Now that the uncertainty about likely monetary steps is over, it is perhaps time to ponder over some more basic issues. One fundamental assumption underlying any discussion over the subject is that inflation is bad, particularly for the poor. Globally, the inflation hawks are often in the editorial pages of market fundamentalist publications like The Wall Street Journal and The Economist, not particularly noted for their concern for the poor. They also generally believe in the efficiency of markets and the rational expectations of economic agents resulting in pricing assets correctly, more generally in laissez-faire policies. This belief also extends to the external value of a currency, but not to its domestic value which is supposed to be kept stable by “manipulation” of money supply and/or interest rates. One wonders to what extent this stance is the result of their anxiety to protect the purchasing power of the savings of the rich. One traditional inflation hawk, the IMF, seems to be defecting from the ranks: in a co-authored paper, its chief economist Olivier Blanchard recently argued that central banks that target inflation should double the target to 4 per cent so that they have enough room to ease interest rates at the time of banking crises or recession!
The standard argument is that inflation is “good” for long-term growth. One wonders to what extent this view is still influenced by the hyperinflation of the 1920s in Germany, and the stagflation in much of the western world in the 1970s, after the sharp hike in oil prices. It is true that excessive increase in money supply can inflict enormous miseries on the people. At the other end is modern-day Japan with practically zero growth over two decades, and falling prices and nominal GDP, despite excessively loose monetary and fiscal polices, which clearly overturn all the conventional wisdom of macro-economics. Are Keynes’ “animal spirits” missing? Globalisation and the ever-changing, market-determined exchange rates have added another dimension to the domestic variables. An equally interesting puzzle for me is how Asian countries like China and Korea have far larger monetary aggregates as a proportion of nominal GDP than we do, but a consistently lower inflation rate.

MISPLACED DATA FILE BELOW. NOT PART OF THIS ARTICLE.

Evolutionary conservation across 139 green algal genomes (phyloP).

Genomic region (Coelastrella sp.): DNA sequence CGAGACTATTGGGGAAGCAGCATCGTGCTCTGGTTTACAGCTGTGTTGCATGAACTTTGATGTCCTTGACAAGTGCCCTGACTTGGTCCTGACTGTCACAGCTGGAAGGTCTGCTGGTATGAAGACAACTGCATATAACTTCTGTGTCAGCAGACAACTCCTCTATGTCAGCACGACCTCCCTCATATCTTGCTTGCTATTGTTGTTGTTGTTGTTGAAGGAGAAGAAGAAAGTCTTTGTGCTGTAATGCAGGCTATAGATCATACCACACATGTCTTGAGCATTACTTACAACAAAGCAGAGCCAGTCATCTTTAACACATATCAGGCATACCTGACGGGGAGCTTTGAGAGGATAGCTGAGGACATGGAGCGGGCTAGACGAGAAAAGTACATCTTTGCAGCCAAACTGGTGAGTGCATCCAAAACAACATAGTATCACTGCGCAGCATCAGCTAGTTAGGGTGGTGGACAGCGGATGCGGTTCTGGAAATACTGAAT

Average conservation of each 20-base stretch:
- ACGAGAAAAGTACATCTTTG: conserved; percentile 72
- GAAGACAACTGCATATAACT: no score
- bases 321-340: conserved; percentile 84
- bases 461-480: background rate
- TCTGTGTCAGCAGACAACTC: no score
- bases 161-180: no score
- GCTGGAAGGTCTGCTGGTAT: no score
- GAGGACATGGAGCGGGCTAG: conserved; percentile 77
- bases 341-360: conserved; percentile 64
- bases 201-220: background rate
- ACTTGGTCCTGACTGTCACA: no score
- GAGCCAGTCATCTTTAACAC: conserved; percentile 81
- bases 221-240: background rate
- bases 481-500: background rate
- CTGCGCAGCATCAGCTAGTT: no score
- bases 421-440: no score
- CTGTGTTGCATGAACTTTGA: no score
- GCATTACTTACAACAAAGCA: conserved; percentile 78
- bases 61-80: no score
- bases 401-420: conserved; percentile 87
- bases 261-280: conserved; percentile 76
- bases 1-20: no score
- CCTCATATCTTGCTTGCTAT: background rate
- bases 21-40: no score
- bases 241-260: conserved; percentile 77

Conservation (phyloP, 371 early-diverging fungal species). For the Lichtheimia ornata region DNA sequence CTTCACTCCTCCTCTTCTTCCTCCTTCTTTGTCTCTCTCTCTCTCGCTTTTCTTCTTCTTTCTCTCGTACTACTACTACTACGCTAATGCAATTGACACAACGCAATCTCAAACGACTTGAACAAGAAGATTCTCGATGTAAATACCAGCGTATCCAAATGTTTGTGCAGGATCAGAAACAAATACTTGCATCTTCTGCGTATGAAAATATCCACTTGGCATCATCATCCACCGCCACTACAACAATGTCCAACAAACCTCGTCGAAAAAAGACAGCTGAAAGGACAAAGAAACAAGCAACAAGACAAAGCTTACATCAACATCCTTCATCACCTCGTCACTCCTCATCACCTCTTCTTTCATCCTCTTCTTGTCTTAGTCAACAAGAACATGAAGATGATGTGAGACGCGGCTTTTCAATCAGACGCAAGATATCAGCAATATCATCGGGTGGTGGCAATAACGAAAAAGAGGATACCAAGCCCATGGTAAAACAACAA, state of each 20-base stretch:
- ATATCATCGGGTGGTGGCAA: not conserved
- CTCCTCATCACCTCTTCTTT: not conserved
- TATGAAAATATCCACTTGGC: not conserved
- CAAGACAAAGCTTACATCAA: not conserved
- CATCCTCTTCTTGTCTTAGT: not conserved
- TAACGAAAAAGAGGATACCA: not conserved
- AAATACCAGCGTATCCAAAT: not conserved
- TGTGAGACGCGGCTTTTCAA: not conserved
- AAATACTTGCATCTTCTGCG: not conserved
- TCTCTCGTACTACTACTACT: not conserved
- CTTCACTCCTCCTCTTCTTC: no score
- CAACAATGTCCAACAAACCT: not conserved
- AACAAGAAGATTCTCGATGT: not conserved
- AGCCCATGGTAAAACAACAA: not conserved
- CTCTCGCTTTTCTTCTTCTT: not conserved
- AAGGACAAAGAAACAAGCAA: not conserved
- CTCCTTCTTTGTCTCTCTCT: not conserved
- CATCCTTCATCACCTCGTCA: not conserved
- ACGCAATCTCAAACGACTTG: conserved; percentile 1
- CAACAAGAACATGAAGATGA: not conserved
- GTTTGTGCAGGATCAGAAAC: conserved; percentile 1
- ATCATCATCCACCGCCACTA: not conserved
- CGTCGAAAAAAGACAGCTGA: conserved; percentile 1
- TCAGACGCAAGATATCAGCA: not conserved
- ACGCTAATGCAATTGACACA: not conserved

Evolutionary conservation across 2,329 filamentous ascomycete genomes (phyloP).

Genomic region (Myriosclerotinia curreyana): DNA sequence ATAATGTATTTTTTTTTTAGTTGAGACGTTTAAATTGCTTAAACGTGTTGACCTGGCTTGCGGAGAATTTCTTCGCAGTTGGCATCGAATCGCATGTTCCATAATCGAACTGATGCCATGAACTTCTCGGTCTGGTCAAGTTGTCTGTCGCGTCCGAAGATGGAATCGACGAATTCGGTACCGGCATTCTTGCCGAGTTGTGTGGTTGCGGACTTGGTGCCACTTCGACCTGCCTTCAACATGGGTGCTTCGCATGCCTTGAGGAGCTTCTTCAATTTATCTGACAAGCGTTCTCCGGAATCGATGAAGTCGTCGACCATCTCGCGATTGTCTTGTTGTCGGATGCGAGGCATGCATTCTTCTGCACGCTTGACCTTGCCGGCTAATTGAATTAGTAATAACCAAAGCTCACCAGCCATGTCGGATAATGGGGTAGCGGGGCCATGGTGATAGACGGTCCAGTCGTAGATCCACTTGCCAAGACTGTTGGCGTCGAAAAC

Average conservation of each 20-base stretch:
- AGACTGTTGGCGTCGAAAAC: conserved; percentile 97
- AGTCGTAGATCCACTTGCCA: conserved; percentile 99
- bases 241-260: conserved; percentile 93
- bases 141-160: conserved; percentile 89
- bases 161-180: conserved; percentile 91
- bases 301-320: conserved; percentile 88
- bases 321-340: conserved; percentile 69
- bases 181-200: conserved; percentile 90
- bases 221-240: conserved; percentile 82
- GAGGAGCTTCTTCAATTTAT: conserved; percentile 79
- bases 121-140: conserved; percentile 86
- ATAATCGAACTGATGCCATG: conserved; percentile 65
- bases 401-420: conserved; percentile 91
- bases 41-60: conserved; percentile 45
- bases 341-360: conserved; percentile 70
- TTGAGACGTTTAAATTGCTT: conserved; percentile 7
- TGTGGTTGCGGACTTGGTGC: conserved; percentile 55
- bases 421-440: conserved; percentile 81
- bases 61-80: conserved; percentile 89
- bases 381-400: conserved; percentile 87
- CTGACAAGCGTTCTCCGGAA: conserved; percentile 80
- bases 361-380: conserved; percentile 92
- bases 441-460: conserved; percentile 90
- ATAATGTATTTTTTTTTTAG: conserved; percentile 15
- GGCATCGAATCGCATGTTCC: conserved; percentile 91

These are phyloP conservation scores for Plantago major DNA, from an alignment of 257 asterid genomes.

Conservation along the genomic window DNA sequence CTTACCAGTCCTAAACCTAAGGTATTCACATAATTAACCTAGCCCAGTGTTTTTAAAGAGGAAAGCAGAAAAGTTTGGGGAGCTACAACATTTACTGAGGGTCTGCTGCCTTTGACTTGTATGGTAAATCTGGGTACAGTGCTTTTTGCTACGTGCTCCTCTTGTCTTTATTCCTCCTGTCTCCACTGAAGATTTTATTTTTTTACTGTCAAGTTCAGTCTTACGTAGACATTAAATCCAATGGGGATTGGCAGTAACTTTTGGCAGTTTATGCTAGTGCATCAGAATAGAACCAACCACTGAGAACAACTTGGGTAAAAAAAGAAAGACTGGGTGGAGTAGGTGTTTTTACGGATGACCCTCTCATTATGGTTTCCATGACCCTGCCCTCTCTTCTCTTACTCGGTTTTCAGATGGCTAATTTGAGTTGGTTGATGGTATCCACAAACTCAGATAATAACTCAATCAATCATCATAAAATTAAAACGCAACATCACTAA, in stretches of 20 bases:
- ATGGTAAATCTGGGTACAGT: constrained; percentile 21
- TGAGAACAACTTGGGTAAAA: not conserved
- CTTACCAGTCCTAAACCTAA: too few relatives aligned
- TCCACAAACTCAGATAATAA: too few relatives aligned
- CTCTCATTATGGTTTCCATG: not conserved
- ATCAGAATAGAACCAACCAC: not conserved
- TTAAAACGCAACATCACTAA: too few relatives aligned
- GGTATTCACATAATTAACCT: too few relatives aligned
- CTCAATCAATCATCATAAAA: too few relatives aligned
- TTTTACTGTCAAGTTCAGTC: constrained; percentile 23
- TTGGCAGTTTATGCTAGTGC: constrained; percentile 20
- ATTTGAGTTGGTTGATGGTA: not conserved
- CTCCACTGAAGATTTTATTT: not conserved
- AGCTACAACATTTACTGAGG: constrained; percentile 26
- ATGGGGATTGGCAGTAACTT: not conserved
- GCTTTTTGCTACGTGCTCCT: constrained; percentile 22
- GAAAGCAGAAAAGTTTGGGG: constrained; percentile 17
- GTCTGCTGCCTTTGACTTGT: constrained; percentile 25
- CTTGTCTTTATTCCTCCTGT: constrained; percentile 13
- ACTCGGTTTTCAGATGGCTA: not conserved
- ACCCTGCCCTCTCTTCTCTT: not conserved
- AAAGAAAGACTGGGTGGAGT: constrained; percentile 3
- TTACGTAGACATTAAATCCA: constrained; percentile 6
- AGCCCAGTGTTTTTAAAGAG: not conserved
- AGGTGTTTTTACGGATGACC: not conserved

Western economists talk of NAIRU (non-accelerating inflation rate of unemployment) for the desired level of unemployment. The idea is that a certain minimum unemployment is necessary if inflation is to remain low and stable — that is, policy should be aimed at keeping a few millions unemployed for the benefit of the rest of us. Higher inflation, growth and job creation would actually help the poorest in these countries. What we need is not NAIRU but GMROI, a growth maximising rate of inflation on a 10-year time horizon.
Tighter monetary policy is supposed to reduce inflation by curtailing demand. But, higher interest rates may well lead to lower investment, growth and jobs — in India, growth came down sharply for about five years after the tight money and high interest rates of 1995-96. In the US, the extremely high rates of 1979 led to a few years of recession in that country itself, and in large parts of the world, and a debt crisis in Latin America and Africa. Surely, a poor person would prefer a Rs 5,000 job with 10 per cent inflation to no jobs at 3 per cent inflation!
To turn to the inflation scenario in India, the basic cause remains food prices, which also influence non-food inflation through wages — directly through indexation or otherwise. (Global increase in commodity prices since the middle of 2009 is also a factor.) Higher food prices are a positive feature from a socio-economic perspective: They transfer purchasing power to the farm economy where per capita income is less than half that in the rest of the economy! The successive increases in the minimum support prices are surely aimed at increasing the prices the producer gets, to transfer income from India to Bharat. Again, many reports suggest that agricultural wages have gone up after the introduction of the NREGS, the UPA’s flagship programme. But surely, this means higher agricultural cost and, therefore, higher prices? Overall, we need to accept the need for food inflation, perhaps for some years. The real failure is in the criminal waste of food through lack of storage facilities and infrastructure, the hurdles in introducing more productive seeds, etc. (Something like a third of vegetables rot, and currently 18 million tonnes of grains purchased by the FCI are lying in the open!) Surely, domestic and foreign investments in organised retail are needed to reduce the yawning difference between what the producer gets and what the consumer pays, to substantially increase the monetary and managerial resources needed for building infrastructure — not just breast-beating on food prices!